Before I write any more, I have to say “WOW”. Today we drove down the most amazing road, the length of the Rockies from Jasper to Banff. It was around 150 miles, and it took us 10 hours, because we had a couple of long stops, but also because we didn’t want to rush past all of the scenery (This is going to be tricky, I’ve just realised that I’m going to write something too superlative-laden, so excuse me if I repeat “amazing” and “beautiful” too many times!).
First stop was the Columbia Icefields, which is huge, and invisible over the horizon. But the bit you can see is one of the six glaciers that descend from it. There’s a centre beside the road where you can take a SnoCoach to the glacier. Basically, we all piled into a coach which took us up to the side of glacier, where we all transferred into a special bus with HUGE tyres. This drove onto the ice, and to a parking area in the middle of the glacier. It was tacky and touristy and absolutely brilliant. The driver gave an awful pun-laden commentary, but as soon as Charlotte and Emily touched the ice, they came alive as though they’d been hit by lightning.
They were running around, dipping their toes into slush pools, throwing ice-balls, and basically laughing until they ran out of air. Of course, Mat and Steve were around too, filming from a distance, and then they had to try and get the girls to stand still long enough to find our why they liked it. But Emily wasn’t having any of that – she just took off to play on the ice again whenever she wanted (that’s my girl – no respect for authority!).
On the way back down Emily fell asleep (lots of running + thin air (3,000m) = whacked child), and when we were waiting for the transfer to the other coach, I sat down with Emily on my lap, taking in the glacier view. What I didn’t see was the scene on the left – Charlotte being interviewed by Mat, our budding Jeremy Paxman, about her thoughts. Charlotte can be quite shy with new people, but after three days with Mat and Steve, and a few meals with them, she’s become completely relaxed around them, and she obviously loves the camera!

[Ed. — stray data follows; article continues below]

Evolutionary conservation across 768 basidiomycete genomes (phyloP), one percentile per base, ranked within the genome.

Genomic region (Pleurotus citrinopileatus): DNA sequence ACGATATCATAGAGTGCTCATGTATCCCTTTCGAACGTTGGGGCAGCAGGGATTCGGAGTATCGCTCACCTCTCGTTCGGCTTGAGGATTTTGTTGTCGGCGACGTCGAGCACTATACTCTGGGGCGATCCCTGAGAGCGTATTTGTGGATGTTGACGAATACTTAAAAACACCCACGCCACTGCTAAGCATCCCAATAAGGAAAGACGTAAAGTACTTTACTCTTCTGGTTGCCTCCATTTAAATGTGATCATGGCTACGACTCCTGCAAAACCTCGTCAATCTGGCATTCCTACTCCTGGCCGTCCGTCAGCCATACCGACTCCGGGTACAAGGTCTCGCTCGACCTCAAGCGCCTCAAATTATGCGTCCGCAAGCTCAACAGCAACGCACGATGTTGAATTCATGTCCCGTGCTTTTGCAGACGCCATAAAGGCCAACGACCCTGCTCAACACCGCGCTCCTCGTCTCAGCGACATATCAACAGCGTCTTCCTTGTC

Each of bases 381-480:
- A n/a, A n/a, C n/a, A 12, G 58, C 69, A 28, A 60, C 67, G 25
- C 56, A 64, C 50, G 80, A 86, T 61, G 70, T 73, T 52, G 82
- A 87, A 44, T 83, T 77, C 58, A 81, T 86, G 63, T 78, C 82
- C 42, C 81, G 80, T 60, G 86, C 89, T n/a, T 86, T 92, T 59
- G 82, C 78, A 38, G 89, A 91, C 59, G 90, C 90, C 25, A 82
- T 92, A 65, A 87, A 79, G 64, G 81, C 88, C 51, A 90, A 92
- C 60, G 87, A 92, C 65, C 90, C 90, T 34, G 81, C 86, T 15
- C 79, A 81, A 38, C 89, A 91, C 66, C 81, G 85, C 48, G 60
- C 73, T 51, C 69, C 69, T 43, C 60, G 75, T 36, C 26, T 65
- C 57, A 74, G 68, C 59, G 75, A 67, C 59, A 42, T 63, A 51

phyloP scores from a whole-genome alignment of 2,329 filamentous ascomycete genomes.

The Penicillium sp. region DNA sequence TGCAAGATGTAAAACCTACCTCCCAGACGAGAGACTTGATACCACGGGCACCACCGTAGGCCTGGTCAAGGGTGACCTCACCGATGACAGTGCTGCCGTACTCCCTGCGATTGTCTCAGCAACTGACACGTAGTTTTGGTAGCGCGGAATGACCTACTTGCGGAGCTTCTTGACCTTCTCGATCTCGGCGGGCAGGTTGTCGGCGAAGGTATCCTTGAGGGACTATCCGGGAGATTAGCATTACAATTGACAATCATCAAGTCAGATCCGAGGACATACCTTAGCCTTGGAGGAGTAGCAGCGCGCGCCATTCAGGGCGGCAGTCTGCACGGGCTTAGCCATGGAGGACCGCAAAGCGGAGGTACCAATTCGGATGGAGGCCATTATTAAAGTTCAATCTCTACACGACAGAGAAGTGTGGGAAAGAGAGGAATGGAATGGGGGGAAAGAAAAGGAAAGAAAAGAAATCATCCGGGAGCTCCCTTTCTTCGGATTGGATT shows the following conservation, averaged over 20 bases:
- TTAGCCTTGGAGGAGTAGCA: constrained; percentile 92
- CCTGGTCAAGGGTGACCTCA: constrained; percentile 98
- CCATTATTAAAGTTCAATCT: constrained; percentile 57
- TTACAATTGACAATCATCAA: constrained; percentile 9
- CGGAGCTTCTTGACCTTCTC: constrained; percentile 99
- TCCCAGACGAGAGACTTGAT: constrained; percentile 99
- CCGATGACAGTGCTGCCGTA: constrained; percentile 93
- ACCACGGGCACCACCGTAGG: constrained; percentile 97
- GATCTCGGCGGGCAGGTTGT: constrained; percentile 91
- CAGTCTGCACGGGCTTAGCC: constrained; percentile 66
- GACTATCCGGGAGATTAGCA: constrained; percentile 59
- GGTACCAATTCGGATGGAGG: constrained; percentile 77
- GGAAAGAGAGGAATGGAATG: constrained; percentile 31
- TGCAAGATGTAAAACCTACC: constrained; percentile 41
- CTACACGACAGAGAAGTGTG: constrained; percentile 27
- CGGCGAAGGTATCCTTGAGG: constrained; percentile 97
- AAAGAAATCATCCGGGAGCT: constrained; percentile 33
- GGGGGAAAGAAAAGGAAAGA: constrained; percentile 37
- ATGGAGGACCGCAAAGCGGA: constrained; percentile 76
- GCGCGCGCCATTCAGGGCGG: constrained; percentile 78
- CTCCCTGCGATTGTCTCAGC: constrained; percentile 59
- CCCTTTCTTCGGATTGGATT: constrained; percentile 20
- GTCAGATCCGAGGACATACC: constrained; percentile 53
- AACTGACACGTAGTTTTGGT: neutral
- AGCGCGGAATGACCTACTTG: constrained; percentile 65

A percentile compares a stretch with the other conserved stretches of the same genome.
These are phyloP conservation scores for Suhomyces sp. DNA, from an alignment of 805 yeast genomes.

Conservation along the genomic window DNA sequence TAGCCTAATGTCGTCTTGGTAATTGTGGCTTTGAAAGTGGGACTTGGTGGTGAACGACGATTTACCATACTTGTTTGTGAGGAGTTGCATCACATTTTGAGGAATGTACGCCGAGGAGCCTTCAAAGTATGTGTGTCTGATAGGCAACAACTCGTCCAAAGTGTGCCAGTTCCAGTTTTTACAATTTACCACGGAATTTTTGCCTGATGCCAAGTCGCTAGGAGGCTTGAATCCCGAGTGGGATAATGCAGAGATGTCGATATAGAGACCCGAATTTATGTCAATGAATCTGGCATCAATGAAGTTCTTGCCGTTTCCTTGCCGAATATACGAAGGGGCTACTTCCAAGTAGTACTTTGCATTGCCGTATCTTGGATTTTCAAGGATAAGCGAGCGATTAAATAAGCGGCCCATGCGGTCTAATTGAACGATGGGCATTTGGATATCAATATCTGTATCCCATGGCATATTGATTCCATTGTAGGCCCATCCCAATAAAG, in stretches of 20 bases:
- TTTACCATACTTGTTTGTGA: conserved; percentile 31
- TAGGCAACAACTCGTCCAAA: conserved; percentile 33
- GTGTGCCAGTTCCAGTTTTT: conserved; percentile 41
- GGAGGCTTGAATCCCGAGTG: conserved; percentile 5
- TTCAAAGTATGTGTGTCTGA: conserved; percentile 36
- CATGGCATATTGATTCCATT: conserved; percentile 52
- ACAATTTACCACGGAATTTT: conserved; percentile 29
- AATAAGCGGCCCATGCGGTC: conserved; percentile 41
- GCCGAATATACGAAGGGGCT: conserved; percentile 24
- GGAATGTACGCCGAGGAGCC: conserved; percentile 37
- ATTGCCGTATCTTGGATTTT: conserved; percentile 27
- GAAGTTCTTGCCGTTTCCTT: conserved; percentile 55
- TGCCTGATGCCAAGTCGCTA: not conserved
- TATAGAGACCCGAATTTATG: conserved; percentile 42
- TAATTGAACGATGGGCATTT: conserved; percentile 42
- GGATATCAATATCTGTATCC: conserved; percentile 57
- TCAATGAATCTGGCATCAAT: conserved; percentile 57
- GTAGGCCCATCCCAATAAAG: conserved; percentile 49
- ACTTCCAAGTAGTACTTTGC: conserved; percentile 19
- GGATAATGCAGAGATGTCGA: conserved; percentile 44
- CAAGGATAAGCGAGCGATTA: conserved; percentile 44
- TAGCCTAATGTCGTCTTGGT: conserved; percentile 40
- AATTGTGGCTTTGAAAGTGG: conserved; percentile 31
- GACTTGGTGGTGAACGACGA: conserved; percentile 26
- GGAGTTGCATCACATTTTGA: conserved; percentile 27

Then we carried on driving down the parkway, which turned into miles and miles of long straight road, with huge mountain views either side. Without anything man-made in the view, we found it difficult to comprehend the scale of it all – in the picture on the left, there’s a car on the road in the distance, but its barely visible because of the scale of the landscape around it.
And then after a picnic lunch, time for another stop, at Peyto Lake.
Anyway, Peyto Lake is labelled “The bluest lake in the Rockies”. (Fred Dinage moment: The minerals in the mountain on the left of the photo, get picked up by the glacier meltwater, and it turns the lake the weirdest blue. It’s because the other colours get absorbed by the water/minerals, and the blue gets reflected back up at us). Anyway, whatever, it’s a beautiful view.
As we left the lake the weather closed it, and it began to rain. Even in this kind of weather, the view was beautiful – the blue sky had gone, to be replaced by dark clouds, with tempting glimpses of sunlight in the distance. This picture is the view of the right hand end of Peyto Lake as we were leaving. As you can see, 10 minutes had changed the view completely, but it was still amazing.
And then onwards, towards Banff. As we drove from Lake Louise down to Banff, we suddenly turned a corner and saw another huge smoke plume.
We were downwind of the fire we saw 2 days ago, and although we were perfectly safe, and the highway was open, we were obviously much closer, because we had small pieces of ash and burnt tree landing on the windscreen. I’ve tried to capture it in the photograph, to show the blue sky in the distance, and the brown smoke drifting over the road. It was dramatic, and yet another reminder that we’re here at a bad time for the Rockies. This fire is believed to have been started by lightning – there have been 5 or 6 different lightning strikes this week that have started fires, but most get put out quickly. They have one of the world’s largest helicopters here, flying water bombing missions over the fires, and every now and again dashing up the valley to put out a new, smaller fire, before it can take hold. It’s the number one subject on the news and in the papers, and there’s no sign of rain for most of the park, so the risk is getting higher all the time.